In-flight HTTP requests fail during hot configuration reload (SIGHUP)

Matthew O'Riordan matthew.oriordan at
Mon Jun 1 20:21:12 UTC 2015

Hi Maxim

Thanks for the reply.

Few comments below with context for others reading this thread:

>> 1. Telnet to the Nginx server on the HTTP port it is listening on.
>> 2. Send a HTTP/1.1 request to the upstream server (
>> GET /health HTTP/1.1
>> Host: localhost
>> Connection: Keep-Alive
>> This request succeeds and the response is valid
>> 3. Start a new HTTP/1.1 request but don?t finish the request 
>> i.e. send the following line using telnet:
>> GET /health HTTP/1.1
>> 4. Whilst that request is now effectively in-flight because it?s 
>> not finished and Nginx is waiting for the request to be 
>> completed, reconfigure Nginx with a SIGHUP signal.  The only 
>> difference in the config preceding the SIGHUP signal is that the 
>> upstream server has changed i.e. we intentionally want all new 
>> requests to go to the new upstream server.
>> 5. Terminate the old upstream server
>> 6. Complete the in-flight HTTP/1.1 request started in point 3 
>> above with:
>> Host: localhost
>> Connection: Keep-Alive
>> 7. Nginx will consistently respond with a 502 if the old 
>> upstream server rejects the request, or a 504 if there is no 
>> response on that IP and port.  
> Your problem is in step (5).  While you've started new nginx 
> workers to handle new requests in step (4), this doesn't guarantee 
> that old upstream servers are no longer needed.

I realise that is the problem, but I am not quite sure what the best strategy to correct this is.  We are experiencing this problem in production environments because Nginx sits behind an Amazon ELB.  ELB by default will maintain a connection to the client (browser for example) and a backend server (Nginx in this case).  What we seem to be experiencing is that because ELB has opened a connection to Nginx, Nginx has automatically assigned this socket to an existing healthy upstream server.  So even if a SIGHUP is sent to Nginx, ELB’s next request will always be processed by the old upstream server at the time the connection to Nginx was opened.  So therefore for us to do rolling deployments, we have to keep the old server running for periods of up to say 2 minutes to ensure existing connection requests are completed.  We have designed our upstream server so that it will complete existing in-flight requests, however our upstream server thinks that an in-flight request is one that is being responded to, not one that is perhaps just opened and no data has been sent from the client to the server on the socket yet.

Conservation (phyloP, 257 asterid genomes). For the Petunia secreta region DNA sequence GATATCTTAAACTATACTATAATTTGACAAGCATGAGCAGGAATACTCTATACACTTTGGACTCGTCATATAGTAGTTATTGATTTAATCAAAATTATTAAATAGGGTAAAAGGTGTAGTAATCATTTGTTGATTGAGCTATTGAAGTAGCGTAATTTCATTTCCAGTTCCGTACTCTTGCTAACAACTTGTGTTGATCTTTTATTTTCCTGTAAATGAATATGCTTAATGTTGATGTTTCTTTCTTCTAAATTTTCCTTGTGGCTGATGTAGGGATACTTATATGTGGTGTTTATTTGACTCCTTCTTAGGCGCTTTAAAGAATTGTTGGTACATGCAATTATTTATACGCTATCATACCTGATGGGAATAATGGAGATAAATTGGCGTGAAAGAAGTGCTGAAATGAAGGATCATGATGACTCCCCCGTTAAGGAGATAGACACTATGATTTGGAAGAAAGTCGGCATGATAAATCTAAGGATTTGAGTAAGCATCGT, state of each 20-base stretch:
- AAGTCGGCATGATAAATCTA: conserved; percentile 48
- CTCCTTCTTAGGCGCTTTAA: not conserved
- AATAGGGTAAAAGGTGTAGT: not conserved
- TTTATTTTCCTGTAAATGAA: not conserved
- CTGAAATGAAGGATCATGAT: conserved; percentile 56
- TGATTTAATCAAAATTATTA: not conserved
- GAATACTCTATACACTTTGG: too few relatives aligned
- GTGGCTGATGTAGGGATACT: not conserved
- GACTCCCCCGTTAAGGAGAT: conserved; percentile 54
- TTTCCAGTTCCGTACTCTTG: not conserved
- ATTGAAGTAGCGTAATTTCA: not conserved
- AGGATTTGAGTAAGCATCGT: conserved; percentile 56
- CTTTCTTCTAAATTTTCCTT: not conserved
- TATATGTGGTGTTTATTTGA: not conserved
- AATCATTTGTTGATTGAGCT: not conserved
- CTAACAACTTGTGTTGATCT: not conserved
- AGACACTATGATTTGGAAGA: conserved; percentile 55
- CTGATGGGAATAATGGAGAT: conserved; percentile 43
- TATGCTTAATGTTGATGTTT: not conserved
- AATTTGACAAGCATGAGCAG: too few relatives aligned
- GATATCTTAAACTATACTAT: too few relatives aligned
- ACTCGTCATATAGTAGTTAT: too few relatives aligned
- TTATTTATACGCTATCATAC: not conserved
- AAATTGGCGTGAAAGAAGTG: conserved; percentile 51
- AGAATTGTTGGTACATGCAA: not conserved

> Only new connections will be processed by new worker processes with new 
> nginx configuration.  Old workers continue to service requests 
> started before you've reconfigured nginx, and will only terminate 
> once all previously started requests are finished.  This includes 
> requests already send to an upstream server and reading a 
> response, and requests not yet read from a client.  For these 
> requests previous configuration apply, and you shouldn't stop old 
> upstream servers till old worker processes are shut down.

Ok, however we do need a sensible timeout to ensure we do actually shut down our old upstream servers too. This is the problem I am finding with the strategy we currently have.
ELB, for example, pipelines requests using a single TCP connection in accordance with the HTTP/1.1 spec.  When a SIGHUP is sent to Nginx, how does it then deal with pipelined requests?  Will it process all received requests and then issue a "Connection: Close” header, or will it process the current request and then close the connection?  If the former, then it’s quite possible that in the time those in-flight requests are responded to, another X number of requests will have been received also in the pipeline.

> Some details about reconfiguration process can be found here:
> <>
I have read that page previously, but unfortunately I found it did not reveal much in regards to how it handles keep-alive and pipelining.

Thanks again,

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